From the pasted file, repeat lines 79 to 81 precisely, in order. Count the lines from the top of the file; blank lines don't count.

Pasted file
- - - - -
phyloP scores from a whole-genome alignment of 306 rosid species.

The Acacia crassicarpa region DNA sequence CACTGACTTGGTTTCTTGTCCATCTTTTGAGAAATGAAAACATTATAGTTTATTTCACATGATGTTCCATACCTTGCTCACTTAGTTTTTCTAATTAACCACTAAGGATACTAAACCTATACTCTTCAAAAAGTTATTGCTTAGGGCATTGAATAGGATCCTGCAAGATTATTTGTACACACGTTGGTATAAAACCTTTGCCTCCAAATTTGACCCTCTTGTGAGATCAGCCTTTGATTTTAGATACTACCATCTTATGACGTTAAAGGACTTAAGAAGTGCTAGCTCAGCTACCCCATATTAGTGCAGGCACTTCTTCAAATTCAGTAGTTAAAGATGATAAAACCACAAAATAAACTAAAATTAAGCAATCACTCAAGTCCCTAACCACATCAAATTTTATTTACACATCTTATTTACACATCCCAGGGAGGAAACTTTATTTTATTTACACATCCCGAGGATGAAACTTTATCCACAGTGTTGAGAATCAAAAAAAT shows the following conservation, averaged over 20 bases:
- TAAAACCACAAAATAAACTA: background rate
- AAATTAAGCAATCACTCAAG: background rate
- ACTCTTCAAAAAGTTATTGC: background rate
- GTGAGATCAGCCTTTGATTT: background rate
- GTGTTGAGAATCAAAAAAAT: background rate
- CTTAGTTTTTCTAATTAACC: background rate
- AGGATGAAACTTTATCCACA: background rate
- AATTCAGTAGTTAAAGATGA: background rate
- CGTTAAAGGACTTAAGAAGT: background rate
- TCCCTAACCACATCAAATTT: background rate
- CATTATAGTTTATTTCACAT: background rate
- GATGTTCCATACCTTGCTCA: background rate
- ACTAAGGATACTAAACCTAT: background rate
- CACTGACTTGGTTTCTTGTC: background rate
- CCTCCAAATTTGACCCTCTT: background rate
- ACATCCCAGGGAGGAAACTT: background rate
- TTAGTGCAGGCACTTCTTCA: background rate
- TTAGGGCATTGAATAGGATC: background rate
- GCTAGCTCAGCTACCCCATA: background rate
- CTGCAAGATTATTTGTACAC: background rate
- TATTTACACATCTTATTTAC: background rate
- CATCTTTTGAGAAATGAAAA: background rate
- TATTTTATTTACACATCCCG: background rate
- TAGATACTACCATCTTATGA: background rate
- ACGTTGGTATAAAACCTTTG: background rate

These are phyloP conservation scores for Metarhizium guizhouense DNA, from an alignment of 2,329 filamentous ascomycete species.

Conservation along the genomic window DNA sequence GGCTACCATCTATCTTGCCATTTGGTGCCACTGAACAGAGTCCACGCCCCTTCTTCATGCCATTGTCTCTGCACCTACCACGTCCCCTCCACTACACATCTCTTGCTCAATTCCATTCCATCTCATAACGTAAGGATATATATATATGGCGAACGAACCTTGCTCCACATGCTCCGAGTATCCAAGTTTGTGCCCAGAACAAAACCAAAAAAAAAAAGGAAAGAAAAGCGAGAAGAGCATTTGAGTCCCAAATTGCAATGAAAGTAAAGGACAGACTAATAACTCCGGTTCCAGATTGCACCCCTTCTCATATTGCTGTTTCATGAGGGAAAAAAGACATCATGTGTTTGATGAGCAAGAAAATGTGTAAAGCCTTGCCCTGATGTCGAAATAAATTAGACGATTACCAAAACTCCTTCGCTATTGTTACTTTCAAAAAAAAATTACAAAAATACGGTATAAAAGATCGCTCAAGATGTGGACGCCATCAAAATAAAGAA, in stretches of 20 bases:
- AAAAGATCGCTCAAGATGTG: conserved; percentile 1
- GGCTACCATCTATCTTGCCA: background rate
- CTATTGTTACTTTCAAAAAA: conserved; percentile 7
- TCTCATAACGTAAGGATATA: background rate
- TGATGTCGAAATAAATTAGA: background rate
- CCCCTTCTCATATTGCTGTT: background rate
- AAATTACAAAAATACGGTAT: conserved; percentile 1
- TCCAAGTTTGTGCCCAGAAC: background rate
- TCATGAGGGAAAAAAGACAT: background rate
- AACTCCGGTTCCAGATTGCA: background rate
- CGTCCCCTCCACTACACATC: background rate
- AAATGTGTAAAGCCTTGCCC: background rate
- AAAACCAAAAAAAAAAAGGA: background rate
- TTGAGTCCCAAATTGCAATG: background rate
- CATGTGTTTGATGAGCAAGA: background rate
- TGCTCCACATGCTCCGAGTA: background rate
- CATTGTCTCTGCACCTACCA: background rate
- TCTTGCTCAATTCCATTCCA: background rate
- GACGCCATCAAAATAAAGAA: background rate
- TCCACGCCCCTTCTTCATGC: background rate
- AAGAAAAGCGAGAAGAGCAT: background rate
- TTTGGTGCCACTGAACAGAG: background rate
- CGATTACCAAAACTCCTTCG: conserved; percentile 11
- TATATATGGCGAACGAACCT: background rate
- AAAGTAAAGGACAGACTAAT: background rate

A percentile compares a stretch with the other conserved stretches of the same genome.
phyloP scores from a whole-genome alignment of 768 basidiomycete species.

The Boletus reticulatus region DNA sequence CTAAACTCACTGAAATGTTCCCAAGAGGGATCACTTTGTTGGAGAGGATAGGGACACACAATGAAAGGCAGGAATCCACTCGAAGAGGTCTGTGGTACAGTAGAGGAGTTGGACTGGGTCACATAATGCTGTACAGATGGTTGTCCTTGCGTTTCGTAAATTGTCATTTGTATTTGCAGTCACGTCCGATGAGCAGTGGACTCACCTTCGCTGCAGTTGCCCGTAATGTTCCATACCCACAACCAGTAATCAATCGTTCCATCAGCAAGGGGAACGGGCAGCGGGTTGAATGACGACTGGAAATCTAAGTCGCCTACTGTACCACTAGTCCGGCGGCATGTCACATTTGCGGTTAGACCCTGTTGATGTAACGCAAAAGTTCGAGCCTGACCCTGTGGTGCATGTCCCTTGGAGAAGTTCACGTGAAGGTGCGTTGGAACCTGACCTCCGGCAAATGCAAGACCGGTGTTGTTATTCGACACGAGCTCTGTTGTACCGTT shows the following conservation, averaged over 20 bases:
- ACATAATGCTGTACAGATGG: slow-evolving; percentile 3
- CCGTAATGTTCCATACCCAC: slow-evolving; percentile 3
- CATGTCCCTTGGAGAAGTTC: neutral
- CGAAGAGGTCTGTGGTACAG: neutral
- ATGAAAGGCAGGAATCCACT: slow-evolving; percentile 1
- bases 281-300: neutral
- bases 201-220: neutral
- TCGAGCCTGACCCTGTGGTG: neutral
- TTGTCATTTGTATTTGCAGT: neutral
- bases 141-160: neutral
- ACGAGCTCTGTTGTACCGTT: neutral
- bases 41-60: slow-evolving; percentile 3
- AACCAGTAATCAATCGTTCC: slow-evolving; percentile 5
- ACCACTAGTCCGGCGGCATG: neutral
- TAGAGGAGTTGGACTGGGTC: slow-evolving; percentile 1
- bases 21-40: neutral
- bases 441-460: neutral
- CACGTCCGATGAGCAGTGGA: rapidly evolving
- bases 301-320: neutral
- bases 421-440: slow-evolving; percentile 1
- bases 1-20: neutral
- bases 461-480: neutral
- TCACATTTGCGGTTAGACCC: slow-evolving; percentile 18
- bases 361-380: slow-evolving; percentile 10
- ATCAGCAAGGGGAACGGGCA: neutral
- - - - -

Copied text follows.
- bases 461-480: neutral
- TCACATTTGCGGTTAGACCC: slow-evolving; percentile 18
- bases 361-380: slow-evolving; percentile 10